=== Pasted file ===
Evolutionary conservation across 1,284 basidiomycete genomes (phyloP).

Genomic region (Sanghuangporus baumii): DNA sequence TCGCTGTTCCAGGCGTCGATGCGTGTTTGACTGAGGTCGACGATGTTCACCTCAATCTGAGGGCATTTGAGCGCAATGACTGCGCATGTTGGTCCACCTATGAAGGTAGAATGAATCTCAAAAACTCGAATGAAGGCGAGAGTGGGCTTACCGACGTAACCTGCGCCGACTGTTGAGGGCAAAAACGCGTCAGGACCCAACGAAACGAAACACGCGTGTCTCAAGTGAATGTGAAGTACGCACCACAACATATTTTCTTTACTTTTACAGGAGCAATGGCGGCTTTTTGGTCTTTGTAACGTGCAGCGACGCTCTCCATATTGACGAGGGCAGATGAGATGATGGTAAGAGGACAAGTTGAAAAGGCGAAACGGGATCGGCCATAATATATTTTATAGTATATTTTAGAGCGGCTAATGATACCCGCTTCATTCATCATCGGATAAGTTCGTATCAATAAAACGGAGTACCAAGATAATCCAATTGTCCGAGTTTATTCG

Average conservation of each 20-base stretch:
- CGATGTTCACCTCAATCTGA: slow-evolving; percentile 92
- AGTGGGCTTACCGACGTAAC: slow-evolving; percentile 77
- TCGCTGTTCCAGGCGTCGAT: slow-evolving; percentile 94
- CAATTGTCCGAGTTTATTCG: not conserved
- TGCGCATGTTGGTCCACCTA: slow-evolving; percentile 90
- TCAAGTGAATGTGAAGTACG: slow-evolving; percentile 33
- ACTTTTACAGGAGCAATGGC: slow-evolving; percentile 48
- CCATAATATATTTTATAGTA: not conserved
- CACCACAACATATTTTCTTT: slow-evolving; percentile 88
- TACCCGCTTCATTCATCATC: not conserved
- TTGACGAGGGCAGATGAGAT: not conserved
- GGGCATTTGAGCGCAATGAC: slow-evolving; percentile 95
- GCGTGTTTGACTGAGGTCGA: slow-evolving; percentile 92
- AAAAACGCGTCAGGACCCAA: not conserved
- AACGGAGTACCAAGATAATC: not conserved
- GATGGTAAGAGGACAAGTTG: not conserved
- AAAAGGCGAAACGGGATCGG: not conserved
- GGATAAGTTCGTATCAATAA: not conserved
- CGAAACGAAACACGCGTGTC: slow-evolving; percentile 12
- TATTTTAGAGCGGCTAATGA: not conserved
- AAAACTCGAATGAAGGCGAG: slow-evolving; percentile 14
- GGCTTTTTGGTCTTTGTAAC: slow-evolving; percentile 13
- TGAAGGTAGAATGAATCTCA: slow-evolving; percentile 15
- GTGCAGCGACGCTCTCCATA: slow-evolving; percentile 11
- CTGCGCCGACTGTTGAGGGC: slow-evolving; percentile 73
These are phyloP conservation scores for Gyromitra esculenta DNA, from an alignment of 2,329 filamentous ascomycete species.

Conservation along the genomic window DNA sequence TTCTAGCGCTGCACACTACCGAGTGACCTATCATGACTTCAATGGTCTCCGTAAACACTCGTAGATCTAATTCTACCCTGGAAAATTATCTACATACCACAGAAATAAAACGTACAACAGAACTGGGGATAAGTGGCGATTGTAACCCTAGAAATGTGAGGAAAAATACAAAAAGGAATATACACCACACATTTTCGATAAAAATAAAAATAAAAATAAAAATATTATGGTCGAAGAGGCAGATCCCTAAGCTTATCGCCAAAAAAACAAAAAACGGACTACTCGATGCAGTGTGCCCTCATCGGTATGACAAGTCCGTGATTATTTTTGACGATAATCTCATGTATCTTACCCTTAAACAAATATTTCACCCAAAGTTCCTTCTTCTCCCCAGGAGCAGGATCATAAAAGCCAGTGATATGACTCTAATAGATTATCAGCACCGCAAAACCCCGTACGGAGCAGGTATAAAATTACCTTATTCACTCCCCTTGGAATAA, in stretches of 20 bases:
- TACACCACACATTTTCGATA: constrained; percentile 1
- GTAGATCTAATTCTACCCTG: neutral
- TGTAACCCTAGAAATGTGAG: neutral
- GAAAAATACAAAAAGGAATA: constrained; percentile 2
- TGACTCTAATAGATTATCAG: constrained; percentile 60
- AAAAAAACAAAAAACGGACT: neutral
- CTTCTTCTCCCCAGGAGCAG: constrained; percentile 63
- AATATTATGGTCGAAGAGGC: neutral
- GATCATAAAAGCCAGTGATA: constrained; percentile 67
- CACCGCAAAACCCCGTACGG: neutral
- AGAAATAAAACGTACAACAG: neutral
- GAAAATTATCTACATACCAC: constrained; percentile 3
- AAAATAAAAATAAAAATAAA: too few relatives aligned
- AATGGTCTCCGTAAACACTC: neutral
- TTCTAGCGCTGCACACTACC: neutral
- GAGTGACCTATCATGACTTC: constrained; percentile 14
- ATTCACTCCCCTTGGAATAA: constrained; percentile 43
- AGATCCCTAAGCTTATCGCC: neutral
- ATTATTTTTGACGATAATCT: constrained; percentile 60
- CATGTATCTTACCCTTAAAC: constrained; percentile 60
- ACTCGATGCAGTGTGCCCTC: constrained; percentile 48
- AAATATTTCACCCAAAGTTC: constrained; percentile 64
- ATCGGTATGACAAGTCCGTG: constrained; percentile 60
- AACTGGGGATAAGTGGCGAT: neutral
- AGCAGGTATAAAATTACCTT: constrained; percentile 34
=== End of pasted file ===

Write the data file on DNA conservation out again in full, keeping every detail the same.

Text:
Evolutionary conservation across 1,284 basidiomycete genomes (phyloP).

Genomic region (Sanghuangporus baumii): DNA sequence TCGCTGTTCCAGGCGTCGATGCGTGTTTGACTGAGGTCGACGATGTTCACCTCAATCTGAGGGCATTTGAGCGCAATGACTGCGCATGTTGGTCCACCTATGAAGGTAGAATGAATCTCAAAAACTCGAATGAAGGCGAGAGTGGGCTTACCGACGTAACCTGCGCCGACTGTTGAGGGCAAAAACGCGTCAGGACCCAACGAAACGAAACACGCGTGTCTCAAGTGAATGTGAAGTACGCACCACAACATATTTTCTTTACTTTTACAGGAGCAATGGCGGCTTTTTGGTCTTTGTAACGTGCAGCGACGCTCTCCATATTGACGAGGGCAGATGAGATGATGGTAAGAGGACAAGTTGAAAAGGCGAAACGGGATCGGCCATAATATATTTTATAGTATATTTTAGAGCGGCTAATGATACCCGCTTCATTCATCATCGGATAAGTTCGTATCAATAAAACGGAGTACCAAGATAATCCAATTGTCCGAGTTTATTCG

Average conservation of each 20-base stretch:
- CGATGTTCACCTCAATCTGA: slow-evolving; percentile 92
- AGTGGGCTTACCGACGTAAC: slow-evolving; percentile 77
- TCGCTGTTCCAGGCGTCGAT: slow-evolving; percentile 94
- CAATTGTCCGAGTTTATTCG: not conserved
- TGCGCATGTTGGTCCACCTA: slow-evolving; percentile 90
- TCAAGTGAATGTGAAGTACG: slow-evolving; percentile 33
- ACTTTTACAGGAGCAATGGC: slow-evolving; percentile 48
- CCATAATATATTTTATAGTA: not conserved
- CACCACAACATATTTTCTTT: slow-evolving; percentile 88
- TACCCGCTTCATTCATCATC: not conserved
- TTGACGAGGGCAGATGAGAT: not conserved
- GGGCATTTGAGCGCAATGAC: slow-evolving; percentile 95
- GCGTGTTTGACTGAGGTCGA: slow-evolving; percentile 92
- AAAAACGCGTCAGGACCCAA: not conserved
- AACGGAGTACCAAGATAATC: not conserved
- GATGGTAAGAGGACAAGTTG: not conserved
- AAAAGGCGAAACGGGATCGG: not conserved
- GGATAAGTTCGTATCAATAA: not conserved
- CGAAACGAAACACGCGTGTC: slow-evolving; percentile 12
- TATTTTAGAGCGGCTAATGA: not conserved
- AAAACTCGAATGAAGGCGAG: slow-evolving; percentile 14
- GGCTTTTTGGTCTTTGTAAC: slow-evolving; percentile 13
- TGAAGGTAGAATGAATCTCA: slow-evolving; percentile 15
- GTGCAGCGACGCTCTCCATA: slow-evolving; percentile 11
- CTGCGCCGACTGTTGAGGGC: slow-evolving; percentile 73
These are phyloP conservation scores for Gyromitra esculenta DNA, from an alignment of 2,329 filamentous ascomycete species.

Conservation along the genomic window DNA sequence TTCTAGCGCTGCACACTACCGAGTGACCTATCATGACTTCAATGGTCTCCGTAAACACTCGTAGATCTAATTCTACCCTGGAAAATTATCTACATACCACAGAAATAAAACGTACAACAGAACTGGGGATAAGTGGCGATTGTAACCCTAGAAATGTGAGGAAAAATACAAAAAGGAATATACACCACACATTTTCGATAAAAATAAAAATAAAAATAAAAATATTATGGTCGAAGAGGCAGATCCCTAAGCTTATCGCCAAAAAAACAAAAAACGGACTACTCGATGCAGTGTGCCCTCATCGGTATGACAAGTCCGTGATTATTTTTGACGATAATCTCATGTATCTTACCCTTAAACAAATATTTCACCCAAAGTTCCTTCTTCTCCCCAGGAGCAGGATCATAAAAGCCAGTGATATGACTCTAATAGATTATCAGCACCGCAAAACCCCGTACGGAGCAGGTATAAAATTACCTTATTCACTCCCCTTGGAATAA, in stretches of 20 bases:
- TACACCACACATTTTCGATA: constrained; percentile 1
- GTAGATCTAATTCTACCCTG: neutral
- TGTAACCCTAGAAATGTGAG: neutral
- GAAAAATACAAAAAGGAATA: constrained; percentile 2
- TGACTCTAATAGATTATCAG: constrained; percentile 60
- AAAAAAACAAAAAACGGACT: neutral
- CTTCTTCTCCCCAGGAGCAG: constrained; percentile 63
- AATATTATGGTCGAAGAGGC: neutral
- GATCATAAAAGCCAGTGATA: constrained; percentile 67
- CACCGCAAAACCCCGTACGG: neutral
- AGAAATAAAACGTACAACAG: neutral
- GAAAATTATCTACATACCAC: constrained; percentile 3
- AAAATAAAAATAAAAATAAA: too few relatives aligned
- AATGGTCTCCGTAAACACTC: neutral
- TTCTAGCGCTGCACACTACC: neutral
- GAGTGACCTATCATGACTTC: constrained; percentile 14
- ATTCACTCCCCTTGGAATAA: constrained; percentile 43
- AGATCCCTAAGCTTATCGCC: neutral
- ATTATTTTTGACGATAATCT: constrained; percentile 60
- CATGTATCTTACCCTTAAAC: constrained; percentile 60
- ACTCGATGCAGTGTGCCCTC: constrained; percentile 48
- AAATATTTCACCCAAAGTTC: constrained; percentile 64
- ATCGGTATGACAAGTCCGTG: constrained; percentile 60
- AACTGGGGATAAGTGGCGAT: neutral
- AGCAGGTATAAAATTACCTT: constrained; percentile 34